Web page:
Many people run Mailman on MacOSX. Here are some pointers that have been collected on getting Mailman to run on MacOSX.
Terry Allen provides the following detailed instructions on running Mailman on the 'client' version of OSX, or in earlier versions of OSX:
Mac OSX 10.3 and onwards has the basics for a successful Mailman installation. Users of earlier versions of Mac OSX contains Sendmail and those users should look at the Sendmail installation section for tips. You should follow the basic installation steps as described earlier in this manual, substituting as appropriate, the steps outlined in this section.
By default, Mac OSX 10.3 'client' version does not have a fully functional version of Postfix. Setting up a working MTA such as Postfix is beyond the scope of this guide and you should refer to http://www.postfix.org for tips on getting Postfix running. An easy way to set Postfix up is to install and run Postfix Enabler, a stand-alone tool for configuring Postfix on Mac OSX, available from http://www.roadstead.com/weblog/Tutorials/PostfixEnabler.html.
Likewise, Mac OSX 'client' version from 10.1 onwards includes a working Apache webserver. This is switched on using the System Preferences control panel under the 'Sharing tab'. A useful tool for configuring the Apache on Mac OSX is Webmin, which can be obtained from http://www.webmin.com.
Webmin can also perform configuration for other system tasks, including Postfix, adding jobs to your crontab, adding user and groups, plus adding startup and shutdown jobs.
In a stock installation of OSX, the requirement for Mailman is to have Python installed. Python is not installed by default, so it is advised that you install the developer's tools package, which may have been provided with your system. It can also be downloaded from the Apple developer site at http://connect.apple.com. Not only is the developer tools package an essential requirement for installing Mailman, but it will come in handy at a later date should you need other tools. The developer's tools are also know by the name XCode tools.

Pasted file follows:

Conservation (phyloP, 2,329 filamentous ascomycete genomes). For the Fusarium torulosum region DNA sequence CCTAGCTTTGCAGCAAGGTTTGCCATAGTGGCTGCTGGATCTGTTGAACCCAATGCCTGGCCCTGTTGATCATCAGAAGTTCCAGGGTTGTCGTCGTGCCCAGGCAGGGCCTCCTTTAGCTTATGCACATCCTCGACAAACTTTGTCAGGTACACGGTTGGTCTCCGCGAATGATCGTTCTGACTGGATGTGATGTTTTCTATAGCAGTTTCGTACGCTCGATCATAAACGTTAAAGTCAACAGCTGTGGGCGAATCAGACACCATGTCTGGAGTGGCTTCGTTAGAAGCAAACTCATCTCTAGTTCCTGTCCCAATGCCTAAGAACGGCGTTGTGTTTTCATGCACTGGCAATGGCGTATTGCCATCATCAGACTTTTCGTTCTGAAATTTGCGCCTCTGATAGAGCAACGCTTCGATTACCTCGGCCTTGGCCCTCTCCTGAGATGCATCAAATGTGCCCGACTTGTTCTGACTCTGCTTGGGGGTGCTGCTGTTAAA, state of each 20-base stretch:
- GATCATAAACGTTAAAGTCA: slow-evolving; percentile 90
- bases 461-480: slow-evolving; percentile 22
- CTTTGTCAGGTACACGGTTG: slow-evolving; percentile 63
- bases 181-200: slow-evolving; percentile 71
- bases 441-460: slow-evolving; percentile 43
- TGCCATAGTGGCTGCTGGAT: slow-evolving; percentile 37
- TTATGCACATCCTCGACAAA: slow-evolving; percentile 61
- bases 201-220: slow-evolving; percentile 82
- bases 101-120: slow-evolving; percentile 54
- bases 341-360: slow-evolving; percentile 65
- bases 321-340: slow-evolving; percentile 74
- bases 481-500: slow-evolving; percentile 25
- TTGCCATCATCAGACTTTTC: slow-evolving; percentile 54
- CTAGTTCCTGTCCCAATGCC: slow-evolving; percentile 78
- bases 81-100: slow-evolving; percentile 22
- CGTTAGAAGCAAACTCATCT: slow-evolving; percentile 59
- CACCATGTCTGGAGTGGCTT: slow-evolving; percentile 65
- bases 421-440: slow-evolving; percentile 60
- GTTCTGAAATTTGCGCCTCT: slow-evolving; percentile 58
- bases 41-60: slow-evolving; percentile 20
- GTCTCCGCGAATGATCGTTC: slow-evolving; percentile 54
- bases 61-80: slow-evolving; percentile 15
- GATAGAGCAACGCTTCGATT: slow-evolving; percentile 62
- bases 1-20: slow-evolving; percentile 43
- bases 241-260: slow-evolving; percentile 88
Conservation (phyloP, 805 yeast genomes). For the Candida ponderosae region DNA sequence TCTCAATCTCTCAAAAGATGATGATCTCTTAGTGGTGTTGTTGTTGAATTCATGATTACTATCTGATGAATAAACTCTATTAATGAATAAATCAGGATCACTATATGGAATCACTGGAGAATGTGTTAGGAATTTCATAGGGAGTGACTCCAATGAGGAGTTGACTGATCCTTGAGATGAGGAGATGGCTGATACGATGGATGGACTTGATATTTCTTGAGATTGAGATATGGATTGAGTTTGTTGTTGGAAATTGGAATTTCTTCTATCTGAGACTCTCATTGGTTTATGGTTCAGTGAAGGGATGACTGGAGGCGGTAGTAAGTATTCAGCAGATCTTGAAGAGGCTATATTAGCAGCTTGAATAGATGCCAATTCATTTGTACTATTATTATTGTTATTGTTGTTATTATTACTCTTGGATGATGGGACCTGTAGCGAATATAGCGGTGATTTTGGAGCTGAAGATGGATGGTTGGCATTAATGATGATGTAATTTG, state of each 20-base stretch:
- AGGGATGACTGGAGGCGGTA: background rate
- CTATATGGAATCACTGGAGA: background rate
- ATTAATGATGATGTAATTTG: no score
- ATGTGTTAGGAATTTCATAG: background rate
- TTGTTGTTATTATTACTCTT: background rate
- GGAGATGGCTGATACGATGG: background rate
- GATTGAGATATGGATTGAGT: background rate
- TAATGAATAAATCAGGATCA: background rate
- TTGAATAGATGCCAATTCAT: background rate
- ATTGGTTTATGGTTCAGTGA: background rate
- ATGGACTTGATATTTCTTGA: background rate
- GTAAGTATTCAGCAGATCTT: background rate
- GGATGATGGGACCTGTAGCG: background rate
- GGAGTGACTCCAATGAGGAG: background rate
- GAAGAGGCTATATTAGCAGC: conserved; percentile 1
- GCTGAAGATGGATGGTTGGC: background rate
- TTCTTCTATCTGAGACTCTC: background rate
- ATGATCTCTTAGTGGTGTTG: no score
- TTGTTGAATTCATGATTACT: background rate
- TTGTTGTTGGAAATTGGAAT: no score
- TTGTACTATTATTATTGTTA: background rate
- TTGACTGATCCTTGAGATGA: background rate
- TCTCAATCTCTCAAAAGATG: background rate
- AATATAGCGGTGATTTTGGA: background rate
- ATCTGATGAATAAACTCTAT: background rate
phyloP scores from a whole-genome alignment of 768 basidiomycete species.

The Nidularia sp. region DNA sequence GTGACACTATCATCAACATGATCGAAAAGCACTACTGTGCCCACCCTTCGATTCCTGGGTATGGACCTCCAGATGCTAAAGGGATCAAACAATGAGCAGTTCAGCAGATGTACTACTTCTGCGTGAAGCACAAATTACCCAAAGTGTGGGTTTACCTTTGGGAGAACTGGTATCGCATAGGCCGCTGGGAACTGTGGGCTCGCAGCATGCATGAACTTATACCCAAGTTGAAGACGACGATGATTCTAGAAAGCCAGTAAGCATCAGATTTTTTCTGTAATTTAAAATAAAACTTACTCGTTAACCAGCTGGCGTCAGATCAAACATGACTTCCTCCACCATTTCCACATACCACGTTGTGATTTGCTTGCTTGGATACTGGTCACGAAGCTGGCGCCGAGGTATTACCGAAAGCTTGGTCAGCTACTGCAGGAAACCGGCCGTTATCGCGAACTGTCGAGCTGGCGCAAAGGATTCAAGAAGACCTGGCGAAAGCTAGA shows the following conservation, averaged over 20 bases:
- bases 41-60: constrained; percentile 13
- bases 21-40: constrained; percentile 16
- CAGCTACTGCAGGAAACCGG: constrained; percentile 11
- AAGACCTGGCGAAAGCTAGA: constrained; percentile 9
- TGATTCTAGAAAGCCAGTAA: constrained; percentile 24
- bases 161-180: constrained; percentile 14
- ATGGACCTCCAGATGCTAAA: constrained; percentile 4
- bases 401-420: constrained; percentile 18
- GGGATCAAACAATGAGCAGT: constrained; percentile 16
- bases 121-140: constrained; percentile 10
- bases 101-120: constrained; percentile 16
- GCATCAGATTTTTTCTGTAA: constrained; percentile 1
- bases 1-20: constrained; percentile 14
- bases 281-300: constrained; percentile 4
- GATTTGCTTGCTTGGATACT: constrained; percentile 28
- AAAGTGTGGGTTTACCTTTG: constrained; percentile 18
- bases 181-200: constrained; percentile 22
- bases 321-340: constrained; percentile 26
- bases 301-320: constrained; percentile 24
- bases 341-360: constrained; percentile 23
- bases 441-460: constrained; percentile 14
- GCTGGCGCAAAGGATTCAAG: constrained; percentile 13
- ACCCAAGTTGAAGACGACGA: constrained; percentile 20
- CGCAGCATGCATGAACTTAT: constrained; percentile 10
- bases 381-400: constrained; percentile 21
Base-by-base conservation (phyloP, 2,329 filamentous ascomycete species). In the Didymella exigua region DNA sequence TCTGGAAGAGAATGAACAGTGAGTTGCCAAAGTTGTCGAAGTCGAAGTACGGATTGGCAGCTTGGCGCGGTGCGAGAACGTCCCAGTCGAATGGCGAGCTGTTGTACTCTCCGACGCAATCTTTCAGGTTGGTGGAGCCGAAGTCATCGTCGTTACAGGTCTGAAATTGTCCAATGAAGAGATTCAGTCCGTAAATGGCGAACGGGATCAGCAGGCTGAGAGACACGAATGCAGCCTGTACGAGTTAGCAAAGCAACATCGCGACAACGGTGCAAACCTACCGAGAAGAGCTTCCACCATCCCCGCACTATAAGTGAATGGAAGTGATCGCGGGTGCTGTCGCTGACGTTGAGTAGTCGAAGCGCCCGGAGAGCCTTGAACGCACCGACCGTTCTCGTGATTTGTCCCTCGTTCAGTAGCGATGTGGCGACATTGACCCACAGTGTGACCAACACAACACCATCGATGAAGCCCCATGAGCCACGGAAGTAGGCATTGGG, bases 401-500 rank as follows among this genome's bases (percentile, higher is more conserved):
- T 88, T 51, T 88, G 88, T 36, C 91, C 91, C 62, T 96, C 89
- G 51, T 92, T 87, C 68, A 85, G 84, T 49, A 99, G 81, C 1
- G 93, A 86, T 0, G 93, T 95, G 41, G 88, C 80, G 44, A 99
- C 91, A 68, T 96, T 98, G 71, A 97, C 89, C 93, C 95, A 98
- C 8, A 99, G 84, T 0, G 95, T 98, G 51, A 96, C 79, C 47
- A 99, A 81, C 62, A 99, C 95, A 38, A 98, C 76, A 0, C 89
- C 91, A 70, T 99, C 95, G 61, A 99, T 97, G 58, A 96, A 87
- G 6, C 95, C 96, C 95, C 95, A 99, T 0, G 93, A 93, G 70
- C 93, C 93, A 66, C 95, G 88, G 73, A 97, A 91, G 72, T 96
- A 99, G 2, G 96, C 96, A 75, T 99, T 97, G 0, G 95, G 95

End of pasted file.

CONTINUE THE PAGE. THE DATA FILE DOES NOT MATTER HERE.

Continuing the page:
As a minimum, the Python version should be 2.2, but 2.3 is recommended.
If you wish to add a user and group using the command line in OSX instead of via Webmin or another GUI interface, open your terminal application and follow the commands as indicated below - do not type the comments following the "#" since they are just notes:
sudo tcsh niutil -create / /users/mailman niutil -createprop / /users/mailman name mailman # Note that xxx is a free user ID number on your system niutil -createprop / /users/mailman uid xxx niutil -createprop / /users/mailman home /usr/local/mailman mkdir -p /usr/local/mailman niutil -createprop / /users/mailman shell /bin/tcsh passwd mailman # To prevent malicious hacking, supply a secure password here niutil -create / /groups/mailman niutil -createprop / /groups/mailman name mailman # Note that xxx is a free group ID number on your system niutil -createprop / /groups/mailman gid xxx niutil -createprop / /groups/mailman passwd '*' niutil -createprop / /groups/mailman users 'mailman' chown mailman:mailman /usr/local/mailman cd /usr/local/mailman chmod a+rx,g+ws . exit su mailman
For setting up Apache on OSX to handle Mailman, the steps are almost identical and the configuration file on a stock Mac OSX Client version is stored in the nearly standard location of /etc/httpd/httpd.conf.
The AFP548.com site has a time-saving automated startup item creator for Mailman, which can be found at http://www.afp548.com/Software/MailmanStartup.tar.gz
To install it, copy it into your /Library/StartupItems directory. As the root or superuser, from the terminal, enter the following:
gunzip MailmanStartup.tar.gz tar xvf MailmanStartup.tar
It will create the startup item for you so that when you reboot, Mailman will start up.